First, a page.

Blind Low Vision NZ (formerly Blind Foundation) shares the sentiment of its fellow members in the Footpaths4Feet Coalition following the release of NZTA’s accessible streets package on Monday 9 March 2020.
Blind Low Vision NZ Chief Executive John Mulka says, “The Accessible Streets package has been highly anticipated over the past year. Its name indicates it should contain good news for all citizens including those who are more vulnerable, but instead it largely represents a regression in accessibility of our streets. This impacts greatly on people who are blind or have low vision, who are not the drivers of private vehicles clogging our roads.
“We have been particularly vocal about our concerns around the hasty introduction of e-scooters into our communities over the past 18 months. Over this time accidents and fear continues to grow. Our clients who are blind or have low vision have overwhelmingly told us they don’t support e-scooters on footpaths and that they feel unsafe sharing the space with them.”
Blind Low Vision NZ’s Access and Awareness Advisor Chris Orr says, “While we acknowledge progress in allowing e-scooters on cycle lanes, it is not progress to be enabling cyclists onto the footpaths or to continue allowing e-scooters on footpaths under any conditions. A law that says users simply must exercise courteous behaviour offers no protection or reassurances to us.”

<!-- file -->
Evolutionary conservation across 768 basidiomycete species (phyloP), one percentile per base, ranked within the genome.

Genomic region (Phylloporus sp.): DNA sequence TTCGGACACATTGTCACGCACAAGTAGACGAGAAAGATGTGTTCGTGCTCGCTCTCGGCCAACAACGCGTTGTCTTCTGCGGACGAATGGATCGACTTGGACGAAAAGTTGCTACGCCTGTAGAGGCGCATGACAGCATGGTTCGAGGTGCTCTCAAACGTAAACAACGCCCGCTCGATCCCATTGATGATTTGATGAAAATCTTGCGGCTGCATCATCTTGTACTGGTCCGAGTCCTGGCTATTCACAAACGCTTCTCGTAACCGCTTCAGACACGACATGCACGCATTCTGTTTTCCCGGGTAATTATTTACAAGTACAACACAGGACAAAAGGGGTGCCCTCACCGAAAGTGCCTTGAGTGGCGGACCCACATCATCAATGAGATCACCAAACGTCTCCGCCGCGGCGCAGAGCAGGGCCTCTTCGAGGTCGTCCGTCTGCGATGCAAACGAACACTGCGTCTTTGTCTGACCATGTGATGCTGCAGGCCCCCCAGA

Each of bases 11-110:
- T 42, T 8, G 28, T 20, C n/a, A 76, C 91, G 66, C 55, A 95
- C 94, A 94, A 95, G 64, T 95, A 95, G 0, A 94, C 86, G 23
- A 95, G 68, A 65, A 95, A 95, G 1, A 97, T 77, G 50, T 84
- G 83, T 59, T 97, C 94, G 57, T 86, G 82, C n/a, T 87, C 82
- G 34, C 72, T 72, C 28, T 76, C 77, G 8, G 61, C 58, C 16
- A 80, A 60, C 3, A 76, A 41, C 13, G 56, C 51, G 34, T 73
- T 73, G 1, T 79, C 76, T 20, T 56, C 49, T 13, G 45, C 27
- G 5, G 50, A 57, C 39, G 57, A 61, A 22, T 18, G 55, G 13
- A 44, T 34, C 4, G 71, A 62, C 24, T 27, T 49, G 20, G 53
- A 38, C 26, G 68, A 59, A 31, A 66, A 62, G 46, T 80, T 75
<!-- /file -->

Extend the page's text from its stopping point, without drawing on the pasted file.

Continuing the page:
Blind Low Vision NZ will be providing detailed feedback as part of the Accessible Streets package consultation to outline:
- Objection to e-scooters and cyclists being given legal status to be allowed on footpaths.
- Concern that the proposed speed limits of e-scooters on footpaths are too fast for pedestrian spaces.
- Concern that the rules designed to support pedestrian safety such as vehicle users behaving in a courteous and considerate manner, cannot be implemented.
- Support for including powered wheelchairs as legal footpath users.
Mulka says: “Blind Low Vision NZ is broadly supportive of the overall objective of the accessible streets package in enabling people to safely use more active modes of transport. However, it must not be at the detriment of the safety and confidence of footpath users who may not have the same luxury in choice of their mode of transport.
“If pedestrian spaces are changed to support the safety of cyclists and e-scooter riders, what options are left to support the safety of pedestrians?”